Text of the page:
Proposal for new ePrivacy Regulation: what’s different?

The Commission’s research found that 92% of respondents to their survey care about their online privacy, including;

· the information on their devices
· the content of their emails and instant messages
· the trace of their activities online, and
· information stored on their physical devices
Therefore, the default position in the proposed Regulation is that content, metadata and information stored on users’ devices is confidential, regardless of whether or not it is personal data.

The thrust of the proposed Regulation is to increase transparency to consumers and protect them from “surreptitious” monitoring and data gathering (a terms used repeatedly in the proposal).

This is in line with the Commission’s approach in General Data Protection Regulation (GDPR) so comes as no surprise.

So what’s new in the proposed ePrivacy Regulation?

·    Content in electronic communications, metadata related to electronic communications and information on users’ devices cannot be accessed without consent, unless it is necessary to provide a service/transmit the data or necessary for billing.

·    Consent will no longer be required for non-privacy intrusive cookies. The UK regulator already takes this approach, but that was more lenient than his European counterparts.

So consumers will no longer be faced with a pop-up if the only cookies on a website are strictly necessary or anonymous analytical cookies.

>See also: The biggest challenge holding back Europe’s Digital Single Market

·    Browser settings can be used as consent for cookies. The Commission has rowed back on its preferred approach to where users set their cookie preferences.

Rather than requiring every website operator to have its own set of cookie controls, browsers and software which enables electronic communications should enable users to set cookie preferences, but in a more granular way than is currently possible.

·    The Regulation will apply to ‘over the top’ providers (for example, Facebook Messenger, Skype, Gmail, iMessage, Viber and WhatsApp).

·    The Regulation takes into account the Internet of Things as it also ensures the privacy of machine-to-machine communications.

How does the proposed regulation fit with GDPR?

The Regulation is a separate piece of legislation to the GDPR but there are various parallels between the two:

· It is a Regulation not a Directive to increase harmonisation.

· There are huge fines, at the same levels as in the GDPR.

· The same regulator will be used in the UK – the Information Commissioner’s Office.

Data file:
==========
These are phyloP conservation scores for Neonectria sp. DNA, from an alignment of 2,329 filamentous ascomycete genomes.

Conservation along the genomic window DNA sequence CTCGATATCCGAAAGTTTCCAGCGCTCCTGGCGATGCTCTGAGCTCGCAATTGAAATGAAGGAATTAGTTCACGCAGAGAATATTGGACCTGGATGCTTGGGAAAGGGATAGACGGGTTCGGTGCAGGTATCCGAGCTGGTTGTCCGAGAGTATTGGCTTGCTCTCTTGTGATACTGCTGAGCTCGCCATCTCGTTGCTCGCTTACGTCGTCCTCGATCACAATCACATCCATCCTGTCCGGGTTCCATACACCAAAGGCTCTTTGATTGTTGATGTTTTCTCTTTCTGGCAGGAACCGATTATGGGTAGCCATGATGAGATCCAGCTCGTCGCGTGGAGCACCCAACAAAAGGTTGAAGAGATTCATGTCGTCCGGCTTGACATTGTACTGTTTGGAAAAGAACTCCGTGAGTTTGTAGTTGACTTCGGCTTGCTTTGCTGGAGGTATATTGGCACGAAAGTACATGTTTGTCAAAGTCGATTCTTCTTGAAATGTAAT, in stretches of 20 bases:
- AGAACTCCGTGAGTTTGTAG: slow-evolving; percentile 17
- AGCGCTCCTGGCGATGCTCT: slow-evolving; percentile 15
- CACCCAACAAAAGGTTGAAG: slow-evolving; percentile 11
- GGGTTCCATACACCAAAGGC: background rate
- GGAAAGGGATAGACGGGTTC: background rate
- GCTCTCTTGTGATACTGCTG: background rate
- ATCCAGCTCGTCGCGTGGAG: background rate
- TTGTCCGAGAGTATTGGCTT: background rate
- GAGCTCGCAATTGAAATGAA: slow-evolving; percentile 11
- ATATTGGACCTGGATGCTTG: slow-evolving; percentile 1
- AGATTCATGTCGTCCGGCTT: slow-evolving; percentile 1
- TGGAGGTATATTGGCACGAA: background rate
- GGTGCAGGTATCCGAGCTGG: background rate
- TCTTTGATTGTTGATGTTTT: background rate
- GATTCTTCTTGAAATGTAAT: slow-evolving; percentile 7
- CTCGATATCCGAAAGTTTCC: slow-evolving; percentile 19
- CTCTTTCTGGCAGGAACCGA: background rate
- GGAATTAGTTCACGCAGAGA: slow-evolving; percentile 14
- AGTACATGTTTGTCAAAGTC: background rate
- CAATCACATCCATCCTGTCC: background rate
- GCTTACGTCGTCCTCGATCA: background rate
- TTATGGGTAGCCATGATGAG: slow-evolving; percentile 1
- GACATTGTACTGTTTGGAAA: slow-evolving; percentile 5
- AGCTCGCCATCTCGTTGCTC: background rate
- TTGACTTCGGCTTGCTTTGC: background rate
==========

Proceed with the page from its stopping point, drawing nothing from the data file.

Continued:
· Extra-territorial effect – non-EU companies providing electronic communications services to EU citizens will be subject to the Regulation.

>See also: Privacy in the digital age: honouring the customer

· It is born from the need to increase transparency for consumers.

· Includes specific reference to use of standardised icons to allow users to quickly and easily understand uses of their data.

· Same definition of consent (and all definitions in the GDPR govern the proposed Regulation).

· Aim of adoption by May 2018 so that there is a simultaneous comprehensive overhaul of the legal framework for privacy and data protection.

Is anything staying the same?

As with GDPR, this proposal is not a sea-change from the current Regulation. It builds on the current foundations, with the rules about marketing consents remaining the same (although the drafting is not entirely clear on the existence of the soft opt-in).

Any type of electronic marketing is clearly brought into scope and there are stricter requirements about caller identification.

Consent must still be obtained for any privacy-intrusive cookies.

The lower level of damage suffered for compensation to be granted or the regulator to investigate is maintained.

What do I need to do?

Nothing yet as this is just a proposal for Regulation. The Commission are pushing for it to be adopted and come into force at the same time as GDPR though.

>See also: GDPR: The catalyst for a global digital transformation

If adopted in its current form, it will apply to new operators who have not previously been caught by electronic communications requirements.

For those who have been caught previously, it will require changes to cookie notices, changes to software used for electronic communications and new consents for use of content and metadata linked to electronic communications.


Vanessa de Froberville, partner and Jocelyn Paulley, director at Gowling WLG

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Nick Ismail

Nick Ismail is a former editor for Information Age (from 2018 to 2022) before moving on to become Global Head of Brand Journalism at HCLTech. He has a particular interest in smart technologies, AI and...